Who's down with (more) MPG?
When it comes to sweeping carbon regulation, America often seems like a house divided. But there’s one area where we agree by a wide margin: 78 percent of Americans support efforts by the auto industry to reduce vehicle carbon dioxide emissions, according to this survey [PDF] by the Mellman Group. Their data also finds almost three-quarters of voters strongly in favor of higher fuel efficiency standards — and we could get them on September 30, when the EPA and Department of Transportation are expected to release a joint ruling raising fuel economy requirements to between 47 and 62 miles per gallon (MPG), starting with 2017 model vehicles.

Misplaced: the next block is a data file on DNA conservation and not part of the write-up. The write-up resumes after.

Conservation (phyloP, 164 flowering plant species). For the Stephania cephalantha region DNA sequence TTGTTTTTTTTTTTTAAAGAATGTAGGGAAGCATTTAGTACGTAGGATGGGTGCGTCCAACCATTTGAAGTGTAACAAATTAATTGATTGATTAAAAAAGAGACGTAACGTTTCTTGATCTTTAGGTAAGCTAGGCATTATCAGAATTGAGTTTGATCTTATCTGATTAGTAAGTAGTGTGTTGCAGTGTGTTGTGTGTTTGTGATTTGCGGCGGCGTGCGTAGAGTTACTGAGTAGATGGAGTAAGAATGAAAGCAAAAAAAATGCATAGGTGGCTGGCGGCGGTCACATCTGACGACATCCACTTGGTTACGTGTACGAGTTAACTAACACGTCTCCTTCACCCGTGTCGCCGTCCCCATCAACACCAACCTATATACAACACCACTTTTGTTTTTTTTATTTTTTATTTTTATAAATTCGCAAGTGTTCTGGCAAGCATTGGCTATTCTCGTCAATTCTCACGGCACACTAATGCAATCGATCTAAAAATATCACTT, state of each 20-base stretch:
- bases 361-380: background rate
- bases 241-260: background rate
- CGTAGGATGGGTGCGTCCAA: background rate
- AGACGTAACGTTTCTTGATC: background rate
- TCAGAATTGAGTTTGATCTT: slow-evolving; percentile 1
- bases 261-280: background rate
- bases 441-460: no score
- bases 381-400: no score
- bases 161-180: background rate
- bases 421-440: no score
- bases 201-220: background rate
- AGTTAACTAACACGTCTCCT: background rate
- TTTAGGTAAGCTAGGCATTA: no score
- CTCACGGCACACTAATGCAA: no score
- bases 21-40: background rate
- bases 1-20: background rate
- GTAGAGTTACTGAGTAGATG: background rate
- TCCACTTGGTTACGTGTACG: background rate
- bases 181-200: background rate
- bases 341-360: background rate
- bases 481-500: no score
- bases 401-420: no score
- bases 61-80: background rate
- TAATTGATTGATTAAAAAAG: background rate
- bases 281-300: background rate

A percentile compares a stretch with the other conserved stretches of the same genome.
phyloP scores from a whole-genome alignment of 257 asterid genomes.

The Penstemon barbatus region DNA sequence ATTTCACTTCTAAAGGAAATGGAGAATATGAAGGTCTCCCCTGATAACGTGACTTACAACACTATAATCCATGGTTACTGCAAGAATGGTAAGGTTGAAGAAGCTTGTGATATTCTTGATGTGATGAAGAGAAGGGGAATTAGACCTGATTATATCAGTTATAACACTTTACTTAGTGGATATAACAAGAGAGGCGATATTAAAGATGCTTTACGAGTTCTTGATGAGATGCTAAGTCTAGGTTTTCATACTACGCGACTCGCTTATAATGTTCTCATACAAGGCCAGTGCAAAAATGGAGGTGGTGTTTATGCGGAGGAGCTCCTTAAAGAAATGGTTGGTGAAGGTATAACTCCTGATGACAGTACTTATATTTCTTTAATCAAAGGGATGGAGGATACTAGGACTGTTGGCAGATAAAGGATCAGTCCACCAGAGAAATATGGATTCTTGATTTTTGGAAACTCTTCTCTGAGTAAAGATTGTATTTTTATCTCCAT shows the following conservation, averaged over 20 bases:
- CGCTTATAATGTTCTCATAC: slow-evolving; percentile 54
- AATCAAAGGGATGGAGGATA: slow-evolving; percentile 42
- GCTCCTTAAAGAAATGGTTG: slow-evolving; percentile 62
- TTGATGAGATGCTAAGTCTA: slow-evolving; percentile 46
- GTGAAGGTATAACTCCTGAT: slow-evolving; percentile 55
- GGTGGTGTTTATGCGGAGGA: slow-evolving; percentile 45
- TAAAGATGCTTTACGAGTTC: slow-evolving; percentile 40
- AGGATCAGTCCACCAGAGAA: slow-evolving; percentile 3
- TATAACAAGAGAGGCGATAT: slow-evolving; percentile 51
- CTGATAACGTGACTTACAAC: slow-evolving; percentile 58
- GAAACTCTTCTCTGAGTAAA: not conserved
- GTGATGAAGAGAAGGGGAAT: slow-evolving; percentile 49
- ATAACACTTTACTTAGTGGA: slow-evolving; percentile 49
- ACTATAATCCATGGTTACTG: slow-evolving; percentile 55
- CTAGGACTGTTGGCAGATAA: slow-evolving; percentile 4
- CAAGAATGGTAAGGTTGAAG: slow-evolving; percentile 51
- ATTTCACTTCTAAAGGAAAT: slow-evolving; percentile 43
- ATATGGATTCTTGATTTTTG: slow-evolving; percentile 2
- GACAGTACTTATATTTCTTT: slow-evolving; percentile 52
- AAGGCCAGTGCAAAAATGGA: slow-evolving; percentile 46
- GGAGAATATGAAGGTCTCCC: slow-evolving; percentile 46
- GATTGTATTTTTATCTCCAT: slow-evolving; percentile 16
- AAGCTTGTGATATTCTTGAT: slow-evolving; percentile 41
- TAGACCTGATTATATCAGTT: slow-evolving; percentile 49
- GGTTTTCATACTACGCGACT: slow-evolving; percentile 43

We can help reach the far end of that goal by putting our voice to paper (and pixel). In hopes that enough public support could sway the EPA-DOT to land on a number at the higher end of the fuel efficiency spectrum, the Pew Clean Energy Program launched a campaign this week to convince President Obama to increase fuel efficiency standards for cars and light trucks to 60 MPG by 2025. Their “Increase my MPG” effort aims to keep the pressure on Obama to fulfill campaign promises to reduce U.S. dependence on foreign oil. Go60MPG, a coalition of several green groups, is making the same demand.
Pew cites polls showing that Americans want to drive further on a tank of gas (who knew?!). For any non-oil-execs still unconvinced of the benefits of higher MPG, you can watch the busy mom in this Pew video do the math for you:
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